Phyllida Barlow's new commission at the Duveen galleries at Tate Britain is large, messy, unstable and chaotic. But despite the disarray and all the cardboard, timber and rope hanging about on top of me, it gives a sense that it's all contained chaos. The premise of it all is to address space and how I and the rest of the visitors - who are as perplexed as I was - would interact and get our heads around what's hanging about us.
Where does one start? There is no chronological narrative in this pandemonium and there is nothing beautiful about this monumental sculpture. It's a miss-mash of bricolage, a factory of unfinished or abandoned collage slapped all together in one set by pure chance and without actual intent Read More »
The 'Designs of the Year' winners have just been announced - covering seven categories in the field of architecture, product, fashion, digital, fashion, transport and graphics. Some of my favourite designs did not win - like Heatherwick's Olympic cauldron or Olafur Eliasson's Little Sun - but this does not diminish the fact that these are great designs that have made a powerful impact in society and our consciousness. Who can get the cauldron out of his mind after seeing that monumental candelabra which opened the London 2012 Games?
But this year's winners all deserve to win. I've added the pics of the winners below but it's better to book yourself a ticket to the Design Museum to see them for yourself. You might have your own favourites (like I do!) that might not have made the cut. (Read my next article on who are my favourites). Read More »
I think we can all agree that this cold weather is just hanging about too long and we all really need to do some flash mob sun salutation to lure back the sun god Ra. If someone please ask Olafur Eliasson to bring back The Weather Project this week at the Tate, then I'd be more than pleased to go out and see a good art exhibition - artificial sunlight and all. But laziness plagues a dampened spirit and my best friend these days is none other than my armchair.
Manet, Lichtenstein and Man Ray can all wait (great exhibitions around the city)- but here are some sites that you need to see when it's just too cold to go out. At least, you don't need to shell £15 to see some great masterpieces (and in your pyjamas!) Read More »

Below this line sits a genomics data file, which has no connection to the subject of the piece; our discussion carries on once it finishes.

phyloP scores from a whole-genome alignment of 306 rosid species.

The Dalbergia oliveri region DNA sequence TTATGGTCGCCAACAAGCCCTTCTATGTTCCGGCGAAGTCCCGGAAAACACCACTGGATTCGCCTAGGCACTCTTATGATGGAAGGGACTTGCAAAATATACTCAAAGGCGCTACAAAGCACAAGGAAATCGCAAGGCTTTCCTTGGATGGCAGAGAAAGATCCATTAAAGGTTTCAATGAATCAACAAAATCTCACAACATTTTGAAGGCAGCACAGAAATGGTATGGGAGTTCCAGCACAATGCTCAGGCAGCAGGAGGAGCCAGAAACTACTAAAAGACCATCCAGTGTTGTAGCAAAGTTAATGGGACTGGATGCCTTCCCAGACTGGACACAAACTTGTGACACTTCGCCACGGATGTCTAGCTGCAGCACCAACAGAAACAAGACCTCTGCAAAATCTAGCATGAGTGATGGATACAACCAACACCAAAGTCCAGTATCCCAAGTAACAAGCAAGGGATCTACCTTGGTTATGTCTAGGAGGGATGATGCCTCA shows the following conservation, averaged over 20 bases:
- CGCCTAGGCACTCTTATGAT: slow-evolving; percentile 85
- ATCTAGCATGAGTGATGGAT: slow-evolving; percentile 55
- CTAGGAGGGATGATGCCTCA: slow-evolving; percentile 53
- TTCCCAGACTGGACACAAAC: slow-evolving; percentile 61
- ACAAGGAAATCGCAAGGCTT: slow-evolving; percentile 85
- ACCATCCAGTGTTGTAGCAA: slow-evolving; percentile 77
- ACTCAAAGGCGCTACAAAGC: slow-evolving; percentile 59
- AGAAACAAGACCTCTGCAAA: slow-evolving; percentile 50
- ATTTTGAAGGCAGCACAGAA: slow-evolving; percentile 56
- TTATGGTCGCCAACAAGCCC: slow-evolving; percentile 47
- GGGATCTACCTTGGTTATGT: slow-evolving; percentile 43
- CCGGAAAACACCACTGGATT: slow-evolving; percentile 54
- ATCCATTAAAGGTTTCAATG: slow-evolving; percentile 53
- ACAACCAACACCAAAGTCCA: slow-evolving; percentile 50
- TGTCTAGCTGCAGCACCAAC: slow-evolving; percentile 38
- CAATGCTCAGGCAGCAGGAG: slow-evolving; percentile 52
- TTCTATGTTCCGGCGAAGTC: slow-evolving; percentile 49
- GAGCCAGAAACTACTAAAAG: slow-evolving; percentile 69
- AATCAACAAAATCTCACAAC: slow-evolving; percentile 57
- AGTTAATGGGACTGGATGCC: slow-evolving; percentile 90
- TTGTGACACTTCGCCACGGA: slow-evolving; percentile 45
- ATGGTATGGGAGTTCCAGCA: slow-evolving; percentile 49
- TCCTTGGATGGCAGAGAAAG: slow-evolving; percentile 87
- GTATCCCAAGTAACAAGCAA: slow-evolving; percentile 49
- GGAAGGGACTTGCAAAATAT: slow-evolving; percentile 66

Gerhard Richter's latest retrospective at the Tate clearly shows that his art sits in the middle ground between abstraction and realism. For almost 50 years of his career, Richter has not only mastered all the genres of painting but has also contributed to the major art movements of our time. Name any contemporary style and possibly Richter has already laid the groundwork before anybody else. And this is why it comes as no surprise that Panorama is the most eclectic collection a single artist can ever have in a lifetime.
In fact, if you didn't know about Gerhard Richter, you'd probably think the collection at the Tate was done by several people. And yet for all its eclecticism and diversity, there is still a stamp of Richterness about all of them. Whether it be Read More »
Hunger is the word I would describe Joan Miró´s retrospective at the Tate Modern. Not because I came there with an empty stomach and could hear it growling (I was starved, yes and could eat a horse, but that´s really beside the point) --- but it is really hunger which drove Miro to find his own pictorial language. He went literally famished in his experiments with surreallism often recording his hallucinations brought by hunger on paper. In fact, it was his muse. “Hunger was a great source of hallucinations. I would sit for long periods looking at the bare walls of my studio trying to capture these shapes on paper or burlap,” he said.
This going beyond the extreme resulted in a massive artistic output of more than 2,000 paintings for 70 years of his life until his death in 1983. He painted daily, driven by an inner hunger to widen the scope of visual perception. André Breton called him "the most surreal of us all." Read More »